If the government acts, those in the industry say, here are some things that could change and some that could remain:

People can’t be denied coverage because of “pre-existing conditions” under Obamacare, but some have gamed the system through “special enrollment periods,” buying insurance only when they are about to have expensive surgery or treatments.

That could be replaced with a system that requires insurance companies to accept people who have had insurance but would allow health screening for those who haven’t, as in the past. People who are too sick for an insurance company to assume the risk would be offered coverage through high-risk pools, funded by all insurance companies, a method Trump’s transition team says is “proven.”

A centerpiece of the legislation, the online sites let people browse for health plans and determine whether applicants qualify for incentives to reduce their costs. Opponents view the exchanges as an unnecessary step in getting people insured.

The exchanges could close, letting insurance companies offer plans and determine who qualifies for incentives. The Internal Revenue Service already has the final say on the tax incentives.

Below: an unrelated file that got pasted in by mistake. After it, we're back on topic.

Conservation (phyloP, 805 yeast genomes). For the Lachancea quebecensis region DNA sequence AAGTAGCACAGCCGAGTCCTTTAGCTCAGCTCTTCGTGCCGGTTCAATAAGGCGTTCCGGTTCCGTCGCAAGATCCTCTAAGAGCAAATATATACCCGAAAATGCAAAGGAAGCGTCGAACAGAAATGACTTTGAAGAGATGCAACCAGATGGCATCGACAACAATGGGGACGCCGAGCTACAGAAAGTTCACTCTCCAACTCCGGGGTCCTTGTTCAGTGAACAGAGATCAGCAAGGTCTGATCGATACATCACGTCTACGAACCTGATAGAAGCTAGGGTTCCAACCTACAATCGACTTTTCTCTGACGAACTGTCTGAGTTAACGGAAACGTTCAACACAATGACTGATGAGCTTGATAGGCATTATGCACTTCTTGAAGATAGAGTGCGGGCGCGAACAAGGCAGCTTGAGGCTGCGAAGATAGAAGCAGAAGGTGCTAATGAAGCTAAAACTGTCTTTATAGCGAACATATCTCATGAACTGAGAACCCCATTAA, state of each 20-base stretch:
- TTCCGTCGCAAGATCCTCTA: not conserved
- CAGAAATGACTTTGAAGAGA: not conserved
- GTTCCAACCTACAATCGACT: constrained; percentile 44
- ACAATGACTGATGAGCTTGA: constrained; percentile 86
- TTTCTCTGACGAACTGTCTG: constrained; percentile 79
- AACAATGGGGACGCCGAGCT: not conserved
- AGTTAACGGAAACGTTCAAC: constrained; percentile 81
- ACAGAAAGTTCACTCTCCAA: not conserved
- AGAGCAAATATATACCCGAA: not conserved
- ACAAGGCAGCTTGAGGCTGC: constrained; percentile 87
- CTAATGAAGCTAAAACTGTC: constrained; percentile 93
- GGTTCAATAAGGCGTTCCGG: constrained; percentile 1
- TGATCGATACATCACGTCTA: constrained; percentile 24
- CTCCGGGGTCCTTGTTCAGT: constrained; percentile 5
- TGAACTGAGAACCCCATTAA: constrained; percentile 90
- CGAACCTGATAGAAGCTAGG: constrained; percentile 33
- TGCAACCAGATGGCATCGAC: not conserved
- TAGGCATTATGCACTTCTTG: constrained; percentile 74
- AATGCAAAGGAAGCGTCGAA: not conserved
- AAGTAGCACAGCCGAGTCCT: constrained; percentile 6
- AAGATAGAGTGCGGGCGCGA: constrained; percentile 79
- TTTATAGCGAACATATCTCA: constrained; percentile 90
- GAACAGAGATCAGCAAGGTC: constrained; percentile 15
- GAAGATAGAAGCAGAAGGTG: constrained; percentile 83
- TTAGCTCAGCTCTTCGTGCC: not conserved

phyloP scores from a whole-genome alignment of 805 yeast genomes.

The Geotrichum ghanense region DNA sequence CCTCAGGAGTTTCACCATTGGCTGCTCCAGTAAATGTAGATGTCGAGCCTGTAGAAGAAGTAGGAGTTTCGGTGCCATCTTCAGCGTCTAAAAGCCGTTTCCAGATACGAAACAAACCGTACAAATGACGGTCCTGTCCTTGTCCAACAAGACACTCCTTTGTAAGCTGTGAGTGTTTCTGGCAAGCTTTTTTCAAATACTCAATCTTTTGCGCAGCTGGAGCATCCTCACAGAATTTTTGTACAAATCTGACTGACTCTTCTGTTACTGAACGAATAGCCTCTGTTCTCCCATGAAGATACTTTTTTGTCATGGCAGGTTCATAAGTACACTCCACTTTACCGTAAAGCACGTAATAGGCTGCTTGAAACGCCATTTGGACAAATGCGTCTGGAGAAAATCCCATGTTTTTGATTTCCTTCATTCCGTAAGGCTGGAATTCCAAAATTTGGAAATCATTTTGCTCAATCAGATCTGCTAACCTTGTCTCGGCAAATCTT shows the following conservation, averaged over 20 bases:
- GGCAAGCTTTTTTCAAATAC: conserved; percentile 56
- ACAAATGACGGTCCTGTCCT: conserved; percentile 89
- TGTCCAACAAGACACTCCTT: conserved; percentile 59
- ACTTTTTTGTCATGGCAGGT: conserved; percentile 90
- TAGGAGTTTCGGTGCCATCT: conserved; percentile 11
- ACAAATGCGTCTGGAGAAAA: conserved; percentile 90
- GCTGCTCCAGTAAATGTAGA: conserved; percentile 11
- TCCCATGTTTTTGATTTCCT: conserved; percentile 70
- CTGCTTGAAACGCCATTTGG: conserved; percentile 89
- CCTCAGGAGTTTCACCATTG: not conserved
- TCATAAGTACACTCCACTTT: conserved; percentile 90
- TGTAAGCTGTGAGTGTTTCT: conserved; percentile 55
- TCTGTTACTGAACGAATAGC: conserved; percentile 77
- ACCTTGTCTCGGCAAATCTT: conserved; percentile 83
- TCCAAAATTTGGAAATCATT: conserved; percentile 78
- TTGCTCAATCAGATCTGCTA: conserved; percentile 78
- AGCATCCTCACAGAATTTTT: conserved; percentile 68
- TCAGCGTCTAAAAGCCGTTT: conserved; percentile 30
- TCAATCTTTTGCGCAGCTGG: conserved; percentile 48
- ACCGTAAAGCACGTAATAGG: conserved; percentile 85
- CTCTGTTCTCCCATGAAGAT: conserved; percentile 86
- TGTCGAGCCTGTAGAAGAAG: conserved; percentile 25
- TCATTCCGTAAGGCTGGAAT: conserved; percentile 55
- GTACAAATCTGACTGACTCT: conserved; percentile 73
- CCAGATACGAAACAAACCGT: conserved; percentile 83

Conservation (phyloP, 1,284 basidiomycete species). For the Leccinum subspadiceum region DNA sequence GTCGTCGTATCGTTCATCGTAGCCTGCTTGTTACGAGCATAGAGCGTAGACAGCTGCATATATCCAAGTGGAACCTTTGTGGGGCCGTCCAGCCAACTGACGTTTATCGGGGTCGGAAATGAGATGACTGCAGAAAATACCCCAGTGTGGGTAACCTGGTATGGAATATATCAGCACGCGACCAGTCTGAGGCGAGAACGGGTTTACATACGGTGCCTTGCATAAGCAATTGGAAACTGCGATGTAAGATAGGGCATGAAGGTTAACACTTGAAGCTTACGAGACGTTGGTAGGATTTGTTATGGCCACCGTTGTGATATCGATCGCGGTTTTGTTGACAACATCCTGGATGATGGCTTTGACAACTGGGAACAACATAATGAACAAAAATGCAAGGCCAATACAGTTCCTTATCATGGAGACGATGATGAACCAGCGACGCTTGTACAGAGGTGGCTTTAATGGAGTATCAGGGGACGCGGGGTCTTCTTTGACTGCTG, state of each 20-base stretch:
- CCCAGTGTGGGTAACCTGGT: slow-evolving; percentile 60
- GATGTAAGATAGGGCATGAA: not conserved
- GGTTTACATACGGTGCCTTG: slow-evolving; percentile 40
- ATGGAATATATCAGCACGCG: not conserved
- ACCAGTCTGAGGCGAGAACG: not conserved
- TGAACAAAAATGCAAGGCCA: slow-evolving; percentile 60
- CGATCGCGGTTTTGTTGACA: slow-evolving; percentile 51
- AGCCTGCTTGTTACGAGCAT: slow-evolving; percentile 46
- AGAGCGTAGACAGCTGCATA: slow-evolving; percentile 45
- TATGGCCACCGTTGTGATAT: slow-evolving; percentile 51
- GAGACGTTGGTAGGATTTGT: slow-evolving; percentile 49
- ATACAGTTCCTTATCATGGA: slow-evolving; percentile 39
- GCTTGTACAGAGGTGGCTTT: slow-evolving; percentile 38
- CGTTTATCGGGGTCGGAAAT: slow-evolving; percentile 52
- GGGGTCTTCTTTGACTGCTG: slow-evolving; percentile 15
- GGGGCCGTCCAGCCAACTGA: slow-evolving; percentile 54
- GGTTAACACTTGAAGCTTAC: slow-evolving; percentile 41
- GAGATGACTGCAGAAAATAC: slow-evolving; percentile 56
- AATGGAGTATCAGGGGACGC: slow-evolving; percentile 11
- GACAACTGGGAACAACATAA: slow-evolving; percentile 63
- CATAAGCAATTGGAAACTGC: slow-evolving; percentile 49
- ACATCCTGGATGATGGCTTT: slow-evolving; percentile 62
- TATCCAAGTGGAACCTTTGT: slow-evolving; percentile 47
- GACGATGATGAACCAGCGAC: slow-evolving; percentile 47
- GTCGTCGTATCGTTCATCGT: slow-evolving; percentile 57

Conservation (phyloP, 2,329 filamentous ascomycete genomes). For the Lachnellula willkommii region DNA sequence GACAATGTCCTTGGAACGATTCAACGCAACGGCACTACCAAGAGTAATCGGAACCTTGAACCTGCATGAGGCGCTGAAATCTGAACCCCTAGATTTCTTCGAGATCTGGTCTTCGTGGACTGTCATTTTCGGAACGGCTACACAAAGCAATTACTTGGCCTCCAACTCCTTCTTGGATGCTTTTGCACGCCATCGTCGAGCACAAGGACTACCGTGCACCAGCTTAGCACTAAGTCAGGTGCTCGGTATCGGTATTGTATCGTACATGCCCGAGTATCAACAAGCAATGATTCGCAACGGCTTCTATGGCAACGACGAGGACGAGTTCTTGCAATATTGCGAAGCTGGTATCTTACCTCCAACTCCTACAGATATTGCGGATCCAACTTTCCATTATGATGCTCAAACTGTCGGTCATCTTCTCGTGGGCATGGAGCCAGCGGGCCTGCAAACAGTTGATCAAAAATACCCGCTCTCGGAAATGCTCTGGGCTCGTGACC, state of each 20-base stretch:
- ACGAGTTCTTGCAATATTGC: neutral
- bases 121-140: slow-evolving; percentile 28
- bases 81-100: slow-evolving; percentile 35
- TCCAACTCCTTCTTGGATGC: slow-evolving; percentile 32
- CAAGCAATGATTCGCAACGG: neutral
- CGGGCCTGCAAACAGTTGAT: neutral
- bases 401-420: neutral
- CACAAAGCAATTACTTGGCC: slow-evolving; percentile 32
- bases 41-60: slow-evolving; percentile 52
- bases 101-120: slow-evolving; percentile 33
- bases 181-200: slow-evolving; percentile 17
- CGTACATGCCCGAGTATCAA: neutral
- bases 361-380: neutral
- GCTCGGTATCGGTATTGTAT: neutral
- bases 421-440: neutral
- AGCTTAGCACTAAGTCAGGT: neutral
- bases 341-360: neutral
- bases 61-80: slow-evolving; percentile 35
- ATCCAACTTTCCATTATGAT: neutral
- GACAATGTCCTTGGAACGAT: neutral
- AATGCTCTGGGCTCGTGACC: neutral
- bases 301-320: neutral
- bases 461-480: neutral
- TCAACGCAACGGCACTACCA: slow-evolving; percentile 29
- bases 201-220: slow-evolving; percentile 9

The government could come up with another way to help pay for insurance for low-income people, possibly through tax credits to insurance companies based on family size and income.

Penalties haven’t forced everyone to buy insurance anyway and could be dropped. Instead, the government could let people deduct their health insurance premiums, which would make their coverage cheaper.

People could remain uninsured even though health care providers end up with charity care costs that are passed on to people who do have insurance.

The ACA’s set of required coverages — such as maternity benefits in plans for older men, which was a target for critics — could end, as would the bronze, silver and gold benefit levels.

Instead, insurance companies would design plans they think people would buy. People who want top-flight coverage would pay for it; people who want minimum coverage would pay for that, too, taking the risk that they might have to pay big medical bills.